Keep eyes open for loopholes in tourney rules

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The last two weeks we’ve
simulated 2,000 keno tournaments on the computer, and we’ve discovered that
the five-spot is the best ticket to play.

A $1 five-spot played against
other $1 tickets won the tournaments more than 20 percent of the time, while a
$2 five spot won over 27 percent of the tournaments played, despite the fact
that the five-spot represented only 12 percent of the players.

This week we’ll simulate
another 1,000 tournaments, each with a $1,500 buy-in as before. All tickets
played will be $1 tickets, with the exception of the one-spot player, who will
play three $500 one-spots each tournament (thereby using up the entire buy-in
with three tickets.)

Look at the difference in
tournament wins, now that the one-spot has been optimized. (The $1 one spot
would win only about 6 percent of all tournaments.)

 

 

Total Wins By 1-Spots : 307

Total Wins By 2-Spots : 46

Total Wins By 3-Spots : 58

Total Wins By 4-Spots : 75

Total Wins By 5-Spots : 160

Total Wins By 6-Spots : 133

Total Wins By 7-Spots : 90

Total Wins By 8-Spots : 131

 

 

Once the one-spot has been
optimized, the number of wins increases to over 30 percent! The interesting
thing here is that even though the one-spot wins an incredible amount of
tournaments, the $1 five-spot still wins much more than an average amount of
tournaments.

Many keno tournaments outlaw the
use of one-spots, to discourage the practice of “buying” the
tournament by big spenders.

I’m going to let you in on some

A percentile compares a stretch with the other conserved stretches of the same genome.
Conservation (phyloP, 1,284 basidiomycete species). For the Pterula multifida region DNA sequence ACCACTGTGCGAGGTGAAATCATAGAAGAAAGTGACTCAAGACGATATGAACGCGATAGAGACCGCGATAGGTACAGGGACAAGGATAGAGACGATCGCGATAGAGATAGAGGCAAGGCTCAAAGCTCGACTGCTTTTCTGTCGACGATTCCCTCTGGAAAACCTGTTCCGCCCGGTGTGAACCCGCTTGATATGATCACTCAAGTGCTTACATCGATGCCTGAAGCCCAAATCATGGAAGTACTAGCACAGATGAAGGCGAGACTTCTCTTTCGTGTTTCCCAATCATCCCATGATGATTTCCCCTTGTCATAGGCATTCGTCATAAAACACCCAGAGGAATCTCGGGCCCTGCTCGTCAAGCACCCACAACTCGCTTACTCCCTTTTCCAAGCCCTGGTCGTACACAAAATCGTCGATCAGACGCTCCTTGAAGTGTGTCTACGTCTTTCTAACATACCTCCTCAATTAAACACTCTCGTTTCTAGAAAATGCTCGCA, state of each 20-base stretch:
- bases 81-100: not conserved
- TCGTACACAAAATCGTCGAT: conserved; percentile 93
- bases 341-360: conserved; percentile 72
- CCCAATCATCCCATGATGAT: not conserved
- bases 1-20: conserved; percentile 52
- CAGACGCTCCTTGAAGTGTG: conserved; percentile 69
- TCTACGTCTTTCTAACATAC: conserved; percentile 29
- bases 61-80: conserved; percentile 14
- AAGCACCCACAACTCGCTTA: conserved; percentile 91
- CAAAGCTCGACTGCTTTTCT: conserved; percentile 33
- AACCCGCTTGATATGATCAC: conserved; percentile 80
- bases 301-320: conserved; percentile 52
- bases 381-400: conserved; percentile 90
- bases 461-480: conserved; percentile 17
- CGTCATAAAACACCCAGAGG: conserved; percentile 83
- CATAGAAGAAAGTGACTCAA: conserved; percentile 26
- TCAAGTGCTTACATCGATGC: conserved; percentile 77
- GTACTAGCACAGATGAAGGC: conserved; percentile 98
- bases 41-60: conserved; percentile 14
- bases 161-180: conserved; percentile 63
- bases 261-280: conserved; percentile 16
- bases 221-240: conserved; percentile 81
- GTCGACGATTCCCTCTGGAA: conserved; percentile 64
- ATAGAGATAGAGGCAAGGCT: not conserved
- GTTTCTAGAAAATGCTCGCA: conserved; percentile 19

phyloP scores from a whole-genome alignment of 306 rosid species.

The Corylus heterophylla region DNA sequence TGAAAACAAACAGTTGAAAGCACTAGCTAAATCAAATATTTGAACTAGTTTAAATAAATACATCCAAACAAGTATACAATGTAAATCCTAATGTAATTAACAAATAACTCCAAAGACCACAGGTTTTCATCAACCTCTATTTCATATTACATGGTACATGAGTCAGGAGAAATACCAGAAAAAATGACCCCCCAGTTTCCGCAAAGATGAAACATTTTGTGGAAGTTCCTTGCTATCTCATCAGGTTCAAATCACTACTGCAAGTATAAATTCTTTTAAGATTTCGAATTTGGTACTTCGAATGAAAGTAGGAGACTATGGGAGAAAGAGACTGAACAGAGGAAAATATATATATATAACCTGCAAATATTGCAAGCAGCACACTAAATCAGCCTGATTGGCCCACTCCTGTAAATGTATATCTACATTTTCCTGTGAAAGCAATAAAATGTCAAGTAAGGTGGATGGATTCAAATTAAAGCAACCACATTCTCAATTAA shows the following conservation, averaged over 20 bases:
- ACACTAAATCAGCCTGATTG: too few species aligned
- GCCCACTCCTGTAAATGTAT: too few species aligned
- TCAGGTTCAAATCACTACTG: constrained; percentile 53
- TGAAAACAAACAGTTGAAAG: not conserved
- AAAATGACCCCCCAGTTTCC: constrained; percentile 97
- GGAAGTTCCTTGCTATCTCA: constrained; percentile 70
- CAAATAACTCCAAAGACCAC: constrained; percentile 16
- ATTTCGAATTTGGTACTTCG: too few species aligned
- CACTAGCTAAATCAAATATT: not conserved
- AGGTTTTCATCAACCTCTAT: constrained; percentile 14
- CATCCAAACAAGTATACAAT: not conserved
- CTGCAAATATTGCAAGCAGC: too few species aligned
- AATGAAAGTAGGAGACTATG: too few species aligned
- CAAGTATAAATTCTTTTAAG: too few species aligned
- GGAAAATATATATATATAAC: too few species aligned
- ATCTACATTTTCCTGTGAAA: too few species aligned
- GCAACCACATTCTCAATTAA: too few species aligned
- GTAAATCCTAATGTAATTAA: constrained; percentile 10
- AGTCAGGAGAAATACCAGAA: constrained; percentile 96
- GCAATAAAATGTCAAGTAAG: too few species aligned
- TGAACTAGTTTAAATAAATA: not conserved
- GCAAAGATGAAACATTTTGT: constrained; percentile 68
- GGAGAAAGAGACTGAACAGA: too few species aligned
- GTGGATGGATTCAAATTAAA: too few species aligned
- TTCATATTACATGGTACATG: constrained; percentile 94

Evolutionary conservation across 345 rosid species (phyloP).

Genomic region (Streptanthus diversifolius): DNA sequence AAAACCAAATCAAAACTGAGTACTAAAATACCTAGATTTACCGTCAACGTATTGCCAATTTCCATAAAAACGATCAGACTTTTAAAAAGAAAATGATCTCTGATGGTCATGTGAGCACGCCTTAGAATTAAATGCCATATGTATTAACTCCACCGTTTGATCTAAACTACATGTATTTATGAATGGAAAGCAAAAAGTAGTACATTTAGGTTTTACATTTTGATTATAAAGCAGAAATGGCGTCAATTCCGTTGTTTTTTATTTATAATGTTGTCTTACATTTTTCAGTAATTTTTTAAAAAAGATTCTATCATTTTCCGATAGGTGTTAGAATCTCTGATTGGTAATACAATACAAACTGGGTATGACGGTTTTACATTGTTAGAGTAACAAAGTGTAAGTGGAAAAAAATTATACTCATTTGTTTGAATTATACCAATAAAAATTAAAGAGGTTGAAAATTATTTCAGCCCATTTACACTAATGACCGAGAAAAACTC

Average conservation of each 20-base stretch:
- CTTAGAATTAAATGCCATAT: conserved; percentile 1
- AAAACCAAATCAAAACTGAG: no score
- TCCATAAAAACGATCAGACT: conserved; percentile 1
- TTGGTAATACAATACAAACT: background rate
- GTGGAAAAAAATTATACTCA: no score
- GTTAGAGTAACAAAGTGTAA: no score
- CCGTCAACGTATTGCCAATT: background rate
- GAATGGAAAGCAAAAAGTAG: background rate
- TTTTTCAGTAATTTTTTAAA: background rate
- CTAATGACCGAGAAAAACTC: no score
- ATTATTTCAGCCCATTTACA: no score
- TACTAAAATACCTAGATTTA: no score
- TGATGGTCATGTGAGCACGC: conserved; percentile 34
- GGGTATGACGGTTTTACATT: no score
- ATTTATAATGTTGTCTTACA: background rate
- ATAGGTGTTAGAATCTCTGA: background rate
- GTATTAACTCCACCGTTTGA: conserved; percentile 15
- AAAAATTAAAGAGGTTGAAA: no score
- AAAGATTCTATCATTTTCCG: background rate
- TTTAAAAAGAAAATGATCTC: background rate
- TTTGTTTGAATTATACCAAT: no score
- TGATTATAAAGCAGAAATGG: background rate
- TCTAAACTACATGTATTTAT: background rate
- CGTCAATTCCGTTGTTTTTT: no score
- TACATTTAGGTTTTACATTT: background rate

secrets. Even if one-spots are explicitly outlawed, if you really want to play a
one-spot there are several techniques to use that might be legal under
the tournament rules. (Many keno tournament rules are not completely airtight!)

First of all, there is the
way-ticket ruse. Although many tournaments bar straight one-spots, they are
playable on way-tickets in many tournaments.

So you might try something like
this: Mark five numbers, grouped 2-2-1, and play a one-way-five, two-way-two,
and a one-way-one. Play the five for a dollar, the twos for 50¡, and the one
spot for $98. This will give you a $100 ticket with a lot of “bang” in
the tournament, if you can get away with it.

Another tactic, (which will be
legal in almost any tournament) is to play a “virtual” one-spot. In
this case, we’ll choose our one-spot, and play it as a one-spot group.

We’ll also choose 25 groups of
two, and we’ll play the resulting 300-way-five for a dollar per way. This
approach has the happy qualities of combining fives and ones, and will
probably be lethal in tournament play.

I call this a virtual one-spot
because you must hit the one to hit a solid five. On the other hand, if you do
hit the one you have a reasonable chance of hitting a solid five. In effect, you
are really playing a one-spot!

The bottom line: If you are
allowed to play one-spot tickets in the tournament, the optimized
one-spot gets a rating of five spikes:

 

 

 

 

 

Otherwise, play the five-spot!

Well, that’s it for now. Good luck! I’ll see
you in line!

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